Scientists explore ex utero generation of post-gastrulation synthetic embryos

In a recent study published in the Cell journal, researchers showed that post-gastrulation synthetic embryos (sEmbryos) could be synthesized outside the uterus using mouse naïve embryonic stem cells (ESCs).  

Study: ¬Post-Gastrulation Synthetic Embryos Generated Ex Utero from Mouse Naïve ESCs. Image Credit: Anusorn Nakdee/Shutterstock
Study: ¬Post-Gastrulation Synthetic Embryos Generated Ex Utero from Mouse Naïve ESCs. Image Credit: Anusorn Nakdee/Shutterstock


Recent studies demonstrated that stem cells cultured in vitro featuring various developmental capacities after being microinjected into mammalian pre-implantation embryos could contribute to extra-embryonic or embryonic tissues.

However, it is technically impossible to return embryos at the post-implantation phase to the host uterus, and suitable platforms for embryogenesis outside the uterus after such embryonic stages have not yet been made available, including for natural embryos. Hence, the developmental capacity of such entities lacks assessments and optimizations. Besides, it is unknown if cultured stem cells could independently develop into fully gastrulating embryo-like entities comprising extra-embryonic and embryonic compartments.

The present study's authors recently developed dynamic and static culture platforms and growth environments enabling continuous recording of natural mouse embryogenesis. It captured embryogenesis from pre-gastrulation to late organogenesis phases outside the uterus. Additionally, the scientists established the ideal growth circumstances for post-implantation mouse embryos, known as Ex Utero Culture Media (EUCM). They demonstrated that the mechanisms of organogenesis and gastrulation in a mammalian species could be jointly and continuously reenacted satisfactorily in a petri dish.

About the study

In the current study, the scientists adapted their newly developed platform for extended ex utero development of natural embryos to create mouse post-gastrulation synthetic whole embryo models, i.e., sEmbryos. The team evaluated whether, when incubated in these simulated ex utero experimental settings, stem cells cultured in vitro could be used to recreate the organogenesis and gastrulation processes from the start. They termed such assumed advanced post-gastrulation embryo-like models as the Synthetic Whole Embryoids (SWEMs) or sEmbryos.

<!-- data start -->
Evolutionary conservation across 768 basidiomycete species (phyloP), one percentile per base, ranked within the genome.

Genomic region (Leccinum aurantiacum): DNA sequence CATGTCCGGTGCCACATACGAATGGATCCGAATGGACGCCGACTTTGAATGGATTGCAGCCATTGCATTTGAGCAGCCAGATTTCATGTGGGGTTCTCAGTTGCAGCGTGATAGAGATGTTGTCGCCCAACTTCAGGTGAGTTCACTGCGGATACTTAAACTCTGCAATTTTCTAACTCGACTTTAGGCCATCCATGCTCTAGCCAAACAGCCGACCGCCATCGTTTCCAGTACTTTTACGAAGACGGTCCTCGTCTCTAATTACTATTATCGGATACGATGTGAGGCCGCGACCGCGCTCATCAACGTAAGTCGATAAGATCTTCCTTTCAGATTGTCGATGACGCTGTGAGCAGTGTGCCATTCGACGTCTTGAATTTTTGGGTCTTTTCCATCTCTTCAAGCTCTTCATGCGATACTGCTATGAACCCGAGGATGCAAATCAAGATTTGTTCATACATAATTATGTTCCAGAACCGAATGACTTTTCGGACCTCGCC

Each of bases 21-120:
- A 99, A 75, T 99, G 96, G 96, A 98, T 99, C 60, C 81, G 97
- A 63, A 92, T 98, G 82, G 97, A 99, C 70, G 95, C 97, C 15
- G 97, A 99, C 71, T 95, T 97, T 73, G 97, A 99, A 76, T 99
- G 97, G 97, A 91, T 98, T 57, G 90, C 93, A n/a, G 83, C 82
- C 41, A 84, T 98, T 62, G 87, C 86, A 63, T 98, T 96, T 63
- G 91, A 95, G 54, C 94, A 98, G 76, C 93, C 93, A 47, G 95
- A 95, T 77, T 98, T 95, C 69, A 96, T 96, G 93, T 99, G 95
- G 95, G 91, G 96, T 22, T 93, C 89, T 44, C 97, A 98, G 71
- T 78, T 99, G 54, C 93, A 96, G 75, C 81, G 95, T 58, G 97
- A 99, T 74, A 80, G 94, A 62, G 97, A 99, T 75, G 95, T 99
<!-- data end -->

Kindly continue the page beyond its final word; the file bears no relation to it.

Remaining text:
The scientists investigated whether co-aggregation for about five days of the three naïve ESC lines, iGata4, WT, and iCdx2, after pre-treatment with doxycycline (DOX), can produce egg-cylinder-like aggregates in vitro and if the cells segregated according to their transgenic priming. They looked at how well naïve ESC beginning populations could yield egg-cylinder-shaped sEmbryos that could develop into advanced post-gastrulation phases. These populations were then separated into three fractions depending on a brief pre-treatment before co-aggregation.

The authors analyzed whether sEmbryos replicate the morphological alterations occurring throughout natural embryo growth. They assessed advanced sEmbryos for appropriate spatial and temporal expression of lineage markers. Further, the team explored whether advanced sEmbryos can promote self-organization using embryo-derived TSC lines (eTSC). They aimed to well-characterize the formation of extra-embryonic compartments across post-gastrulation sEmbryos.

Finally, the investigators conducted a single cell ribonucleic acid-sequencing (scRNA-seq) evaluation to verify the complexity of the mouse sEmbryo.

Results and discussions

The researchers documented that their recently formulated electrically assisted ex utero embryo culture conditions and platform, which enable accurate and continuous capture of mouse natural gastrulation and organogenesis outside the uterus, also supported ex utero self-organization of post-gastrulation sEmbryos produced by stem cells co-aggregation.